To handle his mounting financial problems, Cohen has hired the bankruptcy law firm Zuckerman Spaeder. Attorney Nelson Cohen of the firm, no relation to Jeffrey Cohen, declined to comment yesterday. The attorneys met recently with Cohen's largest creditors to outline Cohen's debts and business plans and to request that creditors delay legal action. Cohen said his creditors are cooperating with him.

One banker who attended the meeting described it as positive, and said he believed Cohen would be able to work out his problems.

The banker, who asked not to be identified, said Cohen suggested that the proposed lease would give him more time to work out his financial problems.

However, other creditors, who also declined to be identified, cited Cohen's many debts and expressed less hope.

Cohen is in default on a $5.5 million loan to the Washington Mortgage Group, according to attorneys familiar with the debt. The loan was used to finance Cohen's Gateway Project, a proposed office and commercial development at Georgia and Eastern avenues that has been under fire from community activists.

According to property records, Cohen owes Independence Federal Savings Bank $152,929 plus interest on a mortgage on two houses in the Shaw neighborhood. Independence has filed notice to foreclose on those properties, according to records. Cohen also owes Dominion Bank of Washington $350,000 plus interest on an unsecured loan the bank made to the Cohens. Peoples Bank of Charles Town (W.Va.) won a judgment of $171,776 plus interest against Cohen in March, and Richard Lefkowitz and others won a judgment for $779,194 plus interest in April, according to records.

A federal tax lien for $55,251 was filed against Cohen's company, Festival Development Corp., on April 30, according to Internal Revenue Service spokesman Dom LaPonzina. Cohen said he disputed the amount and said the lien is primarily penalties and interest.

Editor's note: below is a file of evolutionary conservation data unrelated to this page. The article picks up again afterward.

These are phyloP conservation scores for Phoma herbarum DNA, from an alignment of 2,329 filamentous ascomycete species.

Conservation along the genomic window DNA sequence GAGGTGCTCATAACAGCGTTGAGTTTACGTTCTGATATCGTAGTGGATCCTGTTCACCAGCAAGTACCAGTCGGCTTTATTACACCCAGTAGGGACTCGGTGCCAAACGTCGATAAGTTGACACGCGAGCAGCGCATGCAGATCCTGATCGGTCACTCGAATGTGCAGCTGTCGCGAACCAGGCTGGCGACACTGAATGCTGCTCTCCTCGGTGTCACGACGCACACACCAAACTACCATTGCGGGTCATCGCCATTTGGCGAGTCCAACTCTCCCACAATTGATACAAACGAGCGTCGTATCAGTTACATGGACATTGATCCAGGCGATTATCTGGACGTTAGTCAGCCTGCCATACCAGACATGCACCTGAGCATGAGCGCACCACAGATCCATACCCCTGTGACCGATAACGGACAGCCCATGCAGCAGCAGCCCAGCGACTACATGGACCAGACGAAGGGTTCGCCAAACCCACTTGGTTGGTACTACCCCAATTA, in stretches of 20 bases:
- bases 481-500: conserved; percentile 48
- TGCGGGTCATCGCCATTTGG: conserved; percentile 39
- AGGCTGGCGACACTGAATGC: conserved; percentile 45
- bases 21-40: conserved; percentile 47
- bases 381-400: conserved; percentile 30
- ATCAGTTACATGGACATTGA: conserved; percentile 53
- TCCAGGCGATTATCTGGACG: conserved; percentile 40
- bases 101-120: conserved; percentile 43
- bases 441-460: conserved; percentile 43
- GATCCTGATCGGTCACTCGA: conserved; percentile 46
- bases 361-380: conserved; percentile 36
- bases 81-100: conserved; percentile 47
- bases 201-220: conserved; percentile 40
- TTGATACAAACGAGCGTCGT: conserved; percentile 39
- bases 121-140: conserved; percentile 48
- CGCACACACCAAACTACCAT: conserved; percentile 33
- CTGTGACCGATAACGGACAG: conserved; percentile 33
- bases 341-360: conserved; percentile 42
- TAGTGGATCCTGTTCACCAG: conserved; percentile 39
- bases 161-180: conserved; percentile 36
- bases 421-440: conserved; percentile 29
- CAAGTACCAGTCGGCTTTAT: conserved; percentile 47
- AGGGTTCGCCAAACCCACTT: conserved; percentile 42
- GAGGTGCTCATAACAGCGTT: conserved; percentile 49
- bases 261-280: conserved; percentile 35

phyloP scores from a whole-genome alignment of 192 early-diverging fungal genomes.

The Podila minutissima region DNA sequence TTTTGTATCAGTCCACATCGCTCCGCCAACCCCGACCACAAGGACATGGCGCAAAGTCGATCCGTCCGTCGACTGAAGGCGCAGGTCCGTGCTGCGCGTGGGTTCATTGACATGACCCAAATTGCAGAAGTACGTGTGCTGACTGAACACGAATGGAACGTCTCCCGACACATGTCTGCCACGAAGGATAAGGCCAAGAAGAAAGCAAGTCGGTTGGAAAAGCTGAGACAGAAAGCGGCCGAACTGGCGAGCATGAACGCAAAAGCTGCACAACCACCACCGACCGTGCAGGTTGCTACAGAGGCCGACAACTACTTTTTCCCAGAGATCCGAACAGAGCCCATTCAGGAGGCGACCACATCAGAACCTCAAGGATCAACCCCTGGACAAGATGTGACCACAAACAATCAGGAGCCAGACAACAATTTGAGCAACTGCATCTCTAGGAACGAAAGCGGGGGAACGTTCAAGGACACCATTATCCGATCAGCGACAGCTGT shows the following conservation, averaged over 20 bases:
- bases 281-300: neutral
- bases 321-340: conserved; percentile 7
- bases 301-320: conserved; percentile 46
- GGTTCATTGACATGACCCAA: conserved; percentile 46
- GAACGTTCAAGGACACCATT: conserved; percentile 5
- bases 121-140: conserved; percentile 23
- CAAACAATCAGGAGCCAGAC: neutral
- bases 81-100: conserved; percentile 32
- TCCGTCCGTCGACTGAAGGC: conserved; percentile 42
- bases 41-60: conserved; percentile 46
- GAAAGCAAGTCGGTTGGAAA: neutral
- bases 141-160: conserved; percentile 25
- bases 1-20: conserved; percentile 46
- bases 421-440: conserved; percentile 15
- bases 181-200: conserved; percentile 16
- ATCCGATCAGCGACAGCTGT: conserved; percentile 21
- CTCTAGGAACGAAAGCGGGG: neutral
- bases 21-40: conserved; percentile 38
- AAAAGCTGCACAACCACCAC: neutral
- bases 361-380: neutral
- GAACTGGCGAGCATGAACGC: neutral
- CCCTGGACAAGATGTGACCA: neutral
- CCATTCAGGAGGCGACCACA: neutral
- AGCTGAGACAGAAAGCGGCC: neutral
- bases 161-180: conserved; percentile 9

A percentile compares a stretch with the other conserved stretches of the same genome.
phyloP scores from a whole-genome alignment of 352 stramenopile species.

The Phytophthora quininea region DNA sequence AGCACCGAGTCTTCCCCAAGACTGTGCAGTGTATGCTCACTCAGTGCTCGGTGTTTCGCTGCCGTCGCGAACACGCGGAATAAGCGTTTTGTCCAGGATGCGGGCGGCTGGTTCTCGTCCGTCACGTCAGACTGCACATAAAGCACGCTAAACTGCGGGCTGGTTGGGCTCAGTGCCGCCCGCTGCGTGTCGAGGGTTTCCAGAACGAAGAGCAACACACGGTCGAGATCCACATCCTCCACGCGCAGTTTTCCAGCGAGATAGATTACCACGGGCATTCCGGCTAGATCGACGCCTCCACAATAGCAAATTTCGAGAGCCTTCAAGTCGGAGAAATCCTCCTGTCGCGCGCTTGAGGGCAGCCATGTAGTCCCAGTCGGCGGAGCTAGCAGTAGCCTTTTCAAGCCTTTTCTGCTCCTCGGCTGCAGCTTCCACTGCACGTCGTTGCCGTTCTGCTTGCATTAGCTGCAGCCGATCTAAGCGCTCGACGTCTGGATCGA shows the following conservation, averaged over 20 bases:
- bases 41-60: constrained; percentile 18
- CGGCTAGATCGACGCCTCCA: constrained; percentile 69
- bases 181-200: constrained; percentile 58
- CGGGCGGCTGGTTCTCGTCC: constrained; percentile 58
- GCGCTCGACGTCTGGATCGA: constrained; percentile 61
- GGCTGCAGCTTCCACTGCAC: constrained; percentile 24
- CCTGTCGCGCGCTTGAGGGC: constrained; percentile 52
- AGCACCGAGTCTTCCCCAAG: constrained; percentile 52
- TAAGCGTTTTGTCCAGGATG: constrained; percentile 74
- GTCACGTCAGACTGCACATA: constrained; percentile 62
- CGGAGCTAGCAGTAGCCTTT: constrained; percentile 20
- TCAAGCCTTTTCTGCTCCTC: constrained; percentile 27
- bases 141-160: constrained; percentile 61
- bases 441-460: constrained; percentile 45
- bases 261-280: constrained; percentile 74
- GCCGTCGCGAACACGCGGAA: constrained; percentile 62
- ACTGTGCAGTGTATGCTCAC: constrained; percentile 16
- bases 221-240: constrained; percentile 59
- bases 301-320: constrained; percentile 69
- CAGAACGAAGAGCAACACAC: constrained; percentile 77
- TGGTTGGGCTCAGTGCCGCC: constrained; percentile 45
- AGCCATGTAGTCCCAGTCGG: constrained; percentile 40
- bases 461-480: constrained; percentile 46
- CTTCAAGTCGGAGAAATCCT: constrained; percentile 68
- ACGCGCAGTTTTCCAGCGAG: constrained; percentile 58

Cohen said two or three of his employees are no longer receiving paychecks.

Cohen had planned a building including apartments, offices and commercial space for the Thompson's Dairy site. His community partners had particularly supported the idea of new housing in the area.

Cohen has dealt with the Barry administration through the years.

For years the city paid Cohen's Parkside Hotel to provide emergency shelter for homeless families. The Barry administration supported Cohen's bid for a hospital certificate of need, which The Washington Post has reported raised the value of his Children's Hospital property by several million dollars. Cohen said the certificate added no value to the property.

The city also agreed to pass on to Cohen a $4 million federal loan to renovate the historic Lincoln Theatre on U Street. The loan application was signed by Barry. Of the $4 million, Cohen was to receive $600,000 as reimbursement for costs and make no profit.

The renovation of the Lincoln as a performing arts center, overseen by Francine Cohen and scheduled to be completed in late 1991, is the only part of Jackson Plaza underway.

Cohen began buying property in Shaw in 1976. But by 1985 he was near foreclosure on the properties, he has said. In February 1985 the city bought the tracts from Cohen for $11 million, financed by a group of banks. In February 1986, the city repaid the banks $12.2 million -- the $11 million loan plus $1.2 million in interest.

The city agreed to allow Cohen to develop the sites. He was to repay the $12.2 million in stages as the properties are developed. He repaid $900,000 in December 1986 when he began renovating the laundry property for an office building.

Cohen had agreed to break ground on all the sites by February 1988, repaying the entire $12.2 million by that time, but he did not. The city has not declared Cohen in default.

Under the agreement, a community group, Shaw/Coalition Redevelopment Corp., is the primary lessor of the land, and in turn leases the land to Cohen. The community group and Cohen are to receive 47.5 percent of any profit, and the city is to receive 5 percent. Cohen also would get a 10 percent development fee, and the community group would receive 10 percent of that fee.

The new president of the community group, lawyer Ronald L. Drake, said yesterday he has not heard of any plan for an office building and would probably oppose such a plan vigorously. "I know my way to the courthouse," Drake said. Cohen said last night that Drake's predecessor was aware of the plans.

The Cohens have agreed to sell their beachfront home on Nantucket, which they put on the market last year for $1.5 million, according to a real estate source on Nantucket. The sale price was not disclosed.